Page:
The opening day of the women’s Tour Down Under kicks off in one of Adelaide’s picturesque beach-side suburbs: Glenelg. After a neutral roll out from the quaint town, the peloton will race down the coast to the first Queen of the Mountains sprint after 34.4km of racing. A short climb of just 840m and with an average gradient of 5.9%, this isn’t an ascent which should trouble the sprinters. The riders will then complete two finishing circuits around the town of Aldinga, with two sprint points coming on the lower slopes of Willunga Hill. The finish on Snapper Point looks to be downhill and technical, so we can expect a scrappy sprint to the line which will suit the fast women in the peloton who have dedicated lead out squads behind them.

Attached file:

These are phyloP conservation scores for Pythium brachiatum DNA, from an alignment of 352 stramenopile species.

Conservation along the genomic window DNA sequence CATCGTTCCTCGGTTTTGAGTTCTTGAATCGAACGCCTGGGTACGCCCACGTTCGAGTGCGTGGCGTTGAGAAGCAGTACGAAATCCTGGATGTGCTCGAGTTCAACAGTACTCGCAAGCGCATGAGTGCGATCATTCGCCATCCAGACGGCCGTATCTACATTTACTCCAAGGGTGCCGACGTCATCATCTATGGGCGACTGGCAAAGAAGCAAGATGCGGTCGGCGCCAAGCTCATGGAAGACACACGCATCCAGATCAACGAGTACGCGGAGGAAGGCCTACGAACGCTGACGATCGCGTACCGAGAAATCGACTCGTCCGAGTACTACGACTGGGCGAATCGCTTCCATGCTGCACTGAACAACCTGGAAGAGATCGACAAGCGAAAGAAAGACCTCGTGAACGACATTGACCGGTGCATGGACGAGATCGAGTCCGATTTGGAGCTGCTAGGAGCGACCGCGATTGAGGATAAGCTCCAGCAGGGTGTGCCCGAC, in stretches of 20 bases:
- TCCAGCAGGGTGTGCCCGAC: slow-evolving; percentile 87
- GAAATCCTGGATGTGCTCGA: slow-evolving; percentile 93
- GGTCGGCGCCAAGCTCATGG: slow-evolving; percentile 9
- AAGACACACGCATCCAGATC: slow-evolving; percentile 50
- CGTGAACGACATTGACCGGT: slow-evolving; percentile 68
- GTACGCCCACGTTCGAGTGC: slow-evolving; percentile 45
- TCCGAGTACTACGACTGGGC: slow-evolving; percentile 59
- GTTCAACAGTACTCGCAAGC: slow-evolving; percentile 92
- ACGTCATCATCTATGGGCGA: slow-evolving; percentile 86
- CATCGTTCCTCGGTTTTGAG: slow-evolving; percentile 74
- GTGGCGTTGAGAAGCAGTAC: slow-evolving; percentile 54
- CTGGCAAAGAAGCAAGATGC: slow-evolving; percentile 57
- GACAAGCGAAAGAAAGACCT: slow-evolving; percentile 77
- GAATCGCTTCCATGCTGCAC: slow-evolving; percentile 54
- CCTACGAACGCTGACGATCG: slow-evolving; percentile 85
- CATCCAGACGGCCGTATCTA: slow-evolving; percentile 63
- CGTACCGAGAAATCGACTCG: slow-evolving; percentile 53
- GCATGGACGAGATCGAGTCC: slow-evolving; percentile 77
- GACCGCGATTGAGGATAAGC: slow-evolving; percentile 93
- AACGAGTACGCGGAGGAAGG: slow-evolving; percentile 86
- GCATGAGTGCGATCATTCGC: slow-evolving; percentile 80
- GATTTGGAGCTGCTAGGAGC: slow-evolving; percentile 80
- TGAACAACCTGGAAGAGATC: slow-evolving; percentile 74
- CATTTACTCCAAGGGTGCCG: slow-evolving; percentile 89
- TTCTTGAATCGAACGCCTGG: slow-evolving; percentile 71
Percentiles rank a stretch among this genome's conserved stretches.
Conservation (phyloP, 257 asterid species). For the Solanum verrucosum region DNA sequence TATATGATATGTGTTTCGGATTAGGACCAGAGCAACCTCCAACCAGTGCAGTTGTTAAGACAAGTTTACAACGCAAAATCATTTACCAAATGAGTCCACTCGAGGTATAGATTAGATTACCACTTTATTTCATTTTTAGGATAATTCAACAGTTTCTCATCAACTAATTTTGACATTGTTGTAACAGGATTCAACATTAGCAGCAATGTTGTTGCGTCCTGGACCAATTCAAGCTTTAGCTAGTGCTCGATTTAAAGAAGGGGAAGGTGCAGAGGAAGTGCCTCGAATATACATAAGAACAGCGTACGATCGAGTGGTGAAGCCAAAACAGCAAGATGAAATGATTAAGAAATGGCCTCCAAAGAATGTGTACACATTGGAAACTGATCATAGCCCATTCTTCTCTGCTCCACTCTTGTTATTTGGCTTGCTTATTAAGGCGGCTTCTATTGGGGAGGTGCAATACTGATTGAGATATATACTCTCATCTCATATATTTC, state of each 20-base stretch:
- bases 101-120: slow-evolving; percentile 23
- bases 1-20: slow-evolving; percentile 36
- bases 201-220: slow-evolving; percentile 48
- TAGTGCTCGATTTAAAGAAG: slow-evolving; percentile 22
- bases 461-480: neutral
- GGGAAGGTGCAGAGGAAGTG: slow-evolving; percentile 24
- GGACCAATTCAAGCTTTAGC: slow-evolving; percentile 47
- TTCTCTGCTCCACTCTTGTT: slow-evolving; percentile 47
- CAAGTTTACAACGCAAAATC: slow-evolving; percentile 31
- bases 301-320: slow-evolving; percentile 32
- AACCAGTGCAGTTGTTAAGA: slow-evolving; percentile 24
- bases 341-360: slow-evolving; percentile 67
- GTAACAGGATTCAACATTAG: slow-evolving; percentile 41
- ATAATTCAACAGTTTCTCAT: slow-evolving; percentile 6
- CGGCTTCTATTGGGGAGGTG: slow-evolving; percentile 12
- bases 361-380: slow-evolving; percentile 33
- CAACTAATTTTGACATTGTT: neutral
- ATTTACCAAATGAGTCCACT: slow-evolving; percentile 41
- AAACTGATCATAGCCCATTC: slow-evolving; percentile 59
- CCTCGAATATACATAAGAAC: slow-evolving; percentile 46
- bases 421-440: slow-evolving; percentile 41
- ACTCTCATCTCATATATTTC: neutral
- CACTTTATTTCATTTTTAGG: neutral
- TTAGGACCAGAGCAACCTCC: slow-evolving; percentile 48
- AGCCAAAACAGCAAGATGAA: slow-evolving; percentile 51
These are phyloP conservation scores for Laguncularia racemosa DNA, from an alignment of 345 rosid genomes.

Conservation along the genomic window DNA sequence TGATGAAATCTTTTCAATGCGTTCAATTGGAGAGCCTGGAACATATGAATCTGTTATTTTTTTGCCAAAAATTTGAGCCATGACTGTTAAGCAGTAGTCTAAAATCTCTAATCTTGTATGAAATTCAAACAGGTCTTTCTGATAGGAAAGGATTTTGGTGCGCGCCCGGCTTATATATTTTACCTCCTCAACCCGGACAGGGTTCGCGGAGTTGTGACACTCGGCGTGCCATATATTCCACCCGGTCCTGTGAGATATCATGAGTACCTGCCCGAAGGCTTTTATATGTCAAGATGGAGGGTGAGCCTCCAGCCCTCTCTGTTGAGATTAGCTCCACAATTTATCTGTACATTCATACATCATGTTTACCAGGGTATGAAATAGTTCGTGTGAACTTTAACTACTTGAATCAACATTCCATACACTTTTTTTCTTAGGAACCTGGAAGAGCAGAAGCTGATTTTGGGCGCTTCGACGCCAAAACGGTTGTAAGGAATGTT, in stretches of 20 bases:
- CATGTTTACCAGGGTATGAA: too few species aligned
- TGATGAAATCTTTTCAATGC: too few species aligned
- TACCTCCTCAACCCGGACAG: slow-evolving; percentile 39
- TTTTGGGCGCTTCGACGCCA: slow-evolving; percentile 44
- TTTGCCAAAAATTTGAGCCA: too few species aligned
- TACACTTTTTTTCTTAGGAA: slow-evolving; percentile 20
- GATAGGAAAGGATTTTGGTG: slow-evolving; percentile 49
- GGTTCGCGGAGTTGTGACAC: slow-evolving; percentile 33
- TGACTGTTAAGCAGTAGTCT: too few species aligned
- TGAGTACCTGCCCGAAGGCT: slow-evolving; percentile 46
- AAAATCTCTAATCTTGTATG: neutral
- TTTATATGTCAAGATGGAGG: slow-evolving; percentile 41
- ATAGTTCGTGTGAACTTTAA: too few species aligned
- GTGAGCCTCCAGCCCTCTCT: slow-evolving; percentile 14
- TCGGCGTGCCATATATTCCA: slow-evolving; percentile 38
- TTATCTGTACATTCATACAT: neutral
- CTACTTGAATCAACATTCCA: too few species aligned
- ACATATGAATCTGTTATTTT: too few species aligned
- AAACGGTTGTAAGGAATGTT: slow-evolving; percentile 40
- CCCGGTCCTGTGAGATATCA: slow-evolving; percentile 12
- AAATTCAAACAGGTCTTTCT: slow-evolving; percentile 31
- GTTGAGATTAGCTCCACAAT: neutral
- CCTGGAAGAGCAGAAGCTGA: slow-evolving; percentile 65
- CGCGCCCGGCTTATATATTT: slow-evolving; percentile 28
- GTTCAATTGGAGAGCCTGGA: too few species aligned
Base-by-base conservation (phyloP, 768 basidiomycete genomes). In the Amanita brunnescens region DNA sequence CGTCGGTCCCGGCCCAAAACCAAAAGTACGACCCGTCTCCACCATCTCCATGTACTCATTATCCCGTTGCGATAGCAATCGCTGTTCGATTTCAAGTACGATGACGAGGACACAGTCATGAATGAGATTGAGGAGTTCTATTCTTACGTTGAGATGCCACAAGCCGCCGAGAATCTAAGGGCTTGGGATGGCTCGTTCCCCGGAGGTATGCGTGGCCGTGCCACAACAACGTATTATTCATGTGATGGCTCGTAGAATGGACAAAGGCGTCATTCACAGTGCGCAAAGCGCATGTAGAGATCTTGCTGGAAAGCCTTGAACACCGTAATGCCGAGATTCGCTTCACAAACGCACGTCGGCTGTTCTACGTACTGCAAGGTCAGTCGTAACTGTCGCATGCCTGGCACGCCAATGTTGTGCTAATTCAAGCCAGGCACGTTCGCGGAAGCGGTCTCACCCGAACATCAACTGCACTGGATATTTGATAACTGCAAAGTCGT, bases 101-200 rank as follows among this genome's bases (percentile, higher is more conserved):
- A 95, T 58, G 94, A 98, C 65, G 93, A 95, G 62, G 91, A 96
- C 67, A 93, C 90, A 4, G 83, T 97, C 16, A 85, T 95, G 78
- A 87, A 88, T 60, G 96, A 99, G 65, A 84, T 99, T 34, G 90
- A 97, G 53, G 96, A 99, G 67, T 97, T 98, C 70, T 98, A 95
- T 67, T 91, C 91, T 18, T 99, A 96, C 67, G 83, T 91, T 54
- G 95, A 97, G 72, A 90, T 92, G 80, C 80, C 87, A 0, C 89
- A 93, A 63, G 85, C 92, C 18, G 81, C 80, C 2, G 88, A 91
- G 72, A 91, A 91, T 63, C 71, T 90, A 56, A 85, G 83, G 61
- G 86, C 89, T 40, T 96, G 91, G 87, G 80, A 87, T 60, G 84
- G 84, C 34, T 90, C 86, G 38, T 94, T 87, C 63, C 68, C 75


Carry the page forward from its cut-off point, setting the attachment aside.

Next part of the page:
The second stage of the 2023 women’s Tour Down Under is actually a reverse of the route taken in stage five of the Tour Down Under men’s race. This means that the peloton will take on the reverse side of Mount Lofty which serves as the toughest climb of the day. Before that, though, there’s the category two North East Ridge climb to contend with, a 1km climb with maximum gradients of 15%. This comes after 40km of racing and could cause some real splits in the peloton. After 80km of racing, the riders will take on the ascent of Mount Lofty which spans 6.1km with maximum gradients of 14.4%. This climb is going to be a crucial deciding factor of who takes lead in the overall classification and could even decide the race winner, depending on the events of stage three. The peloton will then descend just under 10 kilometres to the finish line in Uraidla where a reduced bunch or breakaway is likely to fight it out for the stage win.